The Portuguese arrived in Japan, on the island of Tanegashima (1543) by Observatory of the Portuguese LanguageObservatory of the Portuguese Language

Japan

The Portuguese arrived in Japan, on the island of Tanegashima, in 1542 or 1543

Namban folding screens (16th/17th century) by Kano Domi (attrib.)MNAA National Museum of Ancient Art

Nambam screens

The arrival of the Portuguese in Japan

Namban Screen (1601/1610) by Kano schoolNational Museum Soares dos Reis

Namban folding screens (16th/17th century) by Kano Domi (attrib.)MNAA National Museum of Ancient Art

Namban representation of a Portuguese Carrack (1616) by Kanō NaizenObservatory of the Portuguese Language

Namban representation of a Portuguese Carrack

The carrack were round-sailed ships, and had three masts.

The first specimens had a capacity of 200 to 600 tons, but by the time the Portuguese used them in India's career it reached values of 2000 tons.

Screens showing "southern barbarians" (1600) by Unknown authorObservatory of the Portuguese Language

Screens showing "southern barbarians".

The Nanban Trade ("Trade with the barbarians of the South") in the history of Japan comprises the period from the arrival of the first Portuguese, in 1543, until their expulsion in 1639. This period of nanban-jin presence generated transformations in the political sphere , cultural, artistic, technological and linguistic, namely the introduction of Christianity by S. Francisco Xavier in 1549.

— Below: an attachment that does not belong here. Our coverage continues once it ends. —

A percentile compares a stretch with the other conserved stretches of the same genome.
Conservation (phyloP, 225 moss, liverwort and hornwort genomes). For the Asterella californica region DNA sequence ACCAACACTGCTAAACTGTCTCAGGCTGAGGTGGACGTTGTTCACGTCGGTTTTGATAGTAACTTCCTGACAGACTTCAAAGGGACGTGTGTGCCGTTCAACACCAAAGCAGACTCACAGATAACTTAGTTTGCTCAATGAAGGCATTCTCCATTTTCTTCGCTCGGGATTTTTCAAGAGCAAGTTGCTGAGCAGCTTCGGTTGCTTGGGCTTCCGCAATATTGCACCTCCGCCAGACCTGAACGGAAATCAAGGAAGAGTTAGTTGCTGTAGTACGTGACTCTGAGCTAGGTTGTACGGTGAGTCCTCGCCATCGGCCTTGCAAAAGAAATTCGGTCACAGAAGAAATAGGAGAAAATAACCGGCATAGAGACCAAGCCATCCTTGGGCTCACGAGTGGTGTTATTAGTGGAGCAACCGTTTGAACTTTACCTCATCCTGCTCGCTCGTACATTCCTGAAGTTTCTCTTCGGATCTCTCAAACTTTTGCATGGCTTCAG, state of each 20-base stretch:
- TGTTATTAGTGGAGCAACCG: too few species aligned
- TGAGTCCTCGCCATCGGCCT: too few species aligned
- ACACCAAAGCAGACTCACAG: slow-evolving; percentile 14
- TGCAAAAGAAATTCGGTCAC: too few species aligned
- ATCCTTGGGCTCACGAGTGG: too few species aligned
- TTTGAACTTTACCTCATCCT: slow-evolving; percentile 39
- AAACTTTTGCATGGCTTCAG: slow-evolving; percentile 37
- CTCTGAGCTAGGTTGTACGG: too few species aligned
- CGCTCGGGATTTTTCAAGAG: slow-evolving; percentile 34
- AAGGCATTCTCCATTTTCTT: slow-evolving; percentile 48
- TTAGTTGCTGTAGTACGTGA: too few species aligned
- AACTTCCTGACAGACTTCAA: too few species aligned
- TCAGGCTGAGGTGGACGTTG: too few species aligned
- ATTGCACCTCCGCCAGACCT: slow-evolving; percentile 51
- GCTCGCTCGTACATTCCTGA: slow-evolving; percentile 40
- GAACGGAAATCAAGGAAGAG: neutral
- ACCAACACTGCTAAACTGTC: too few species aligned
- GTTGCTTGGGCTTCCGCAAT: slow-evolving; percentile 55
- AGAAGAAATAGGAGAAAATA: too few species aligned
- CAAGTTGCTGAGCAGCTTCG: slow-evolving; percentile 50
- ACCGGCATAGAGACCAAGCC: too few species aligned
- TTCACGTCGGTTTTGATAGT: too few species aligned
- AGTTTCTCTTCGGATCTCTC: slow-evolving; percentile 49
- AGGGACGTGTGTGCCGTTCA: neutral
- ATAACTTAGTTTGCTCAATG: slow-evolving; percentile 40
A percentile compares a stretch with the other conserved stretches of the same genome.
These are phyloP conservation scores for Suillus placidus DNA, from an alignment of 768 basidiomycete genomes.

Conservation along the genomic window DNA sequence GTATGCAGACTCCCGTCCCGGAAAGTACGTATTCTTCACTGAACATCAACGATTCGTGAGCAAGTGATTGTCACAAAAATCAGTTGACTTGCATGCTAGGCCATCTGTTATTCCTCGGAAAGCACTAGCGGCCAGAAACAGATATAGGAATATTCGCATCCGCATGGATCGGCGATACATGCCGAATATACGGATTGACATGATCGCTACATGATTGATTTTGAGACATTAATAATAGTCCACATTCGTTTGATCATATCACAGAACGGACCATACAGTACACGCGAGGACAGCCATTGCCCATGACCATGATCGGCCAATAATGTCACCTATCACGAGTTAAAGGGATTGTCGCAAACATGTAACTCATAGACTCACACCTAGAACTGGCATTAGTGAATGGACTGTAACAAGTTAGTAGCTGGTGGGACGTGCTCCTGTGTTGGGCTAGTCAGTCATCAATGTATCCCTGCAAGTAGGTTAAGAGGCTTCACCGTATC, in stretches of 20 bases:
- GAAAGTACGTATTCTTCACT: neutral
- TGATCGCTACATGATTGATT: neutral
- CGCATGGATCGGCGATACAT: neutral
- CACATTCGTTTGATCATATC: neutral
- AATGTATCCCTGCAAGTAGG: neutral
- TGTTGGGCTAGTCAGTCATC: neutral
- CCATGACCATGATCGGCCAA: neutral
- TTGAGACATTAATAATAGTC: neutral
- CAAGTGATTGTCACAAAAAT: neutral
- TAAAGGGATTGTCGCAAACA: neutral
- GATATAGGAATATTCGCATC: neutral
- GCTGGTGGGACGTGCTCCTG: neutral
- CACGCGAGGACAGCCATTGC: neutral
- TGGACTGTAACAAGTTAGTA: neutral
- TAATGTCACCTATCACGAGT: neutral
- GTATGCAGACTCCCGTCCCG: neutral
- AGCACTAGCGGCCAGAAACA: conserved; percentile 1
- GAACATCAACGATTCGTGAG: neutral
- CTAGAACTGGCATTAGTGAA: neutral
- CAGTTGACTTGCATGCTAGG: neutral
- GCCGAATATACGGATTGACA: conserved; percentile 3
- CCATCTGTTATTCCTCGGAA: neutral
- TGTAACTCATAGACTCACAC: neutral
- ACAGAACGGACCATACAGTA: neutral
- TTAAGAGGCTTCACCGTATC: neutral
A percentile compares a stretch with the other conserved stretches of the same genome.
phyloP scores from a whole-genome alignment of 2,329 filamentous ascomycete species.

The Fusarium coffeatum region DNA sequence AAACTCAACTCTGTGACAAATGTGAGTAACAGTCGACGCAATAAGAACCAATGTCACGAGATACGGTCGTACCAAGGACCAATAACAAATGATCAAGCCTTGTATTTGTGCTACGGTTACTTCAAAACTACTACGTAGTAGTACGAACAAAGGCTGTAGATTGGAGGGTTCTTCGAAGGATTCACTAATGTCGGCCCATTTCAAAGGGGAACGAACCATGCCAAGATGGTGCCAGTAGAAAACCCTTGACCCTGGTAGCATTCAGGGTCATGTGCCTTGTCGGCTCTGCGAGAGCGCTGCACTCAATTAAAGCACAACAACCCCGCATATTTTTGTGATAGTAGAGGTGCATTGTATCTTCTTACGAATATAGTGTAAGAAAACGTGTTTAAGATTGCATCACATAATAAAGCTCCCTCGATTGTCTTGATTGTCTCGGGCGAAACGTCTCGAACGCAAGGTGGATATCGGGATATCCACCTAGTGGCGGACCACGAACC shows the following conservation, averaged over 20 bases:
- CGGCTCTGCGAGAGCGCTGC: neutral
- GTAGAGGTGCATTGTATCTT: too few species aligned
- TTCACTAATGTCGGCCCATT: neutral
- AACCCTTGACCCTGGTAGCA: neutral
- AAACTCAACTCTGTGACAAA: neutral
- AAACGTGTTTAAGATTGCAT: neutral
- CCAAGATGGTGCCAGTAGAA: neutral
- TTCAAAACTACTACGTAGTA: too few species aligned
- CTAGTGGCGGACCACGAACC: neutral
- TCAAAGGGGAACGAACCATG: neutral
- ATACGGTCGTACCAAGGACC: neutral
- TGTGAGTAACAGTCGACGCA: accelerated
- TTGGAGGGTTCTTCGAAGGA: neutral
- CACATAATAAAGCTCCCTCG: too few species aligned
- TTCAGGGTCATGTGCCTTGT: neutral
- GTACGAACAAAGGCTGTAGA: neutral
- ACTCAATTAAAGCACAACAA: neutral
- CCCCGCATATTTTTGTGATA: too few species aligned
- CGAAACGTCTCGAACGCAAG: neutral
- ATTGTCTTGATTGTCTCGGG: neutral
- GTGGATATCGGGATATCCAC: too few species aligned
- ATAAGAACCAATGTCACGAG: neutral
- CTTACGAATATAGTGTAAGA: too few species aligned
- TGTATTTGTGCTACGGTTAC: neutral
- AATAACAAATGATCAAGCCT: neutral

Japan - Shotgun Festival (1999) by K. W. TAM/LUSA, Portuguese News AgencyObservatory of the Portuguese Language

Three snipers from Tanegashima shoot in the streets of the capital, during the Festival da Espingarda, which takes place annually to celebrate the arrival of the Portuguese on the island in 1543.

Amakusa Collegio Museum (天草コレジヨ館)


A replica of the press brought to Japan by the Jesuits can be seen at the "Amakusa College" museum.

Reproduction of the press taken to Japan by Valignano (1597) by Kawaura Sakitsu Tourist GuideObservatory of the Portuguese Language

From 1591 to 1597, there was a Jesuit college and seminar called "Amakusa Collegio" in the city of Kawaura, south of the city of Amakusa.

Amakusa Collegio was built to train Japanese missionaries and, thanks to the press brought to Japan by the Portuguese.

Various types of books were printed there, such as texts for the missionaries, Aesop's Fables and the traditional Japanese history "Heike-monogatari".

1,500 copies or more are said to have been printed at Amakusa Collegio at that time, while circulation in Europe was 300-500 copies.

Francisco Xavier. Japanese portrait from the Nanban period. (1600) by Unknown authorObservatory of the Portuguese Language

Francisco Xavier. Japanese portrait from the Nanban period.

Francisco had a strong impact in Japan, being the first Jesuit to go there on a mission. He took with him paintings of the Virgin Mary and the Virgin with Jesus. These paintings helped him to explain Christianity to the Japanese, since the communication barrier was huge, since Japanese is a language different from all the ones that the missionaries had found until then.

Credits: Story

- Prof. Dr. Lucilene Reginaldo, State University of Feira de Santana, Brazil
- Kanō Naizen
- Kobe City Museum
- Kano Domi (attribute)
- National Museum of Ancient Art, Lisbon
- Prof. Dr.Boxer, 1989: 14-15
- Marco Ramerini
- Soares dos Reis National Museum, Porto
- Yuichi Furukawa, Marketing department Amakusa Takarajima tourist association.
- LUSA, Portuguese News Agency.

Author: Francisco Nuno Ramos, Observatory of the Portuguese Language

Credits: All media
The story featured may in some cases have been created by an independent third party and may not always represent the views of the institutions, listed below, who have supplied the content.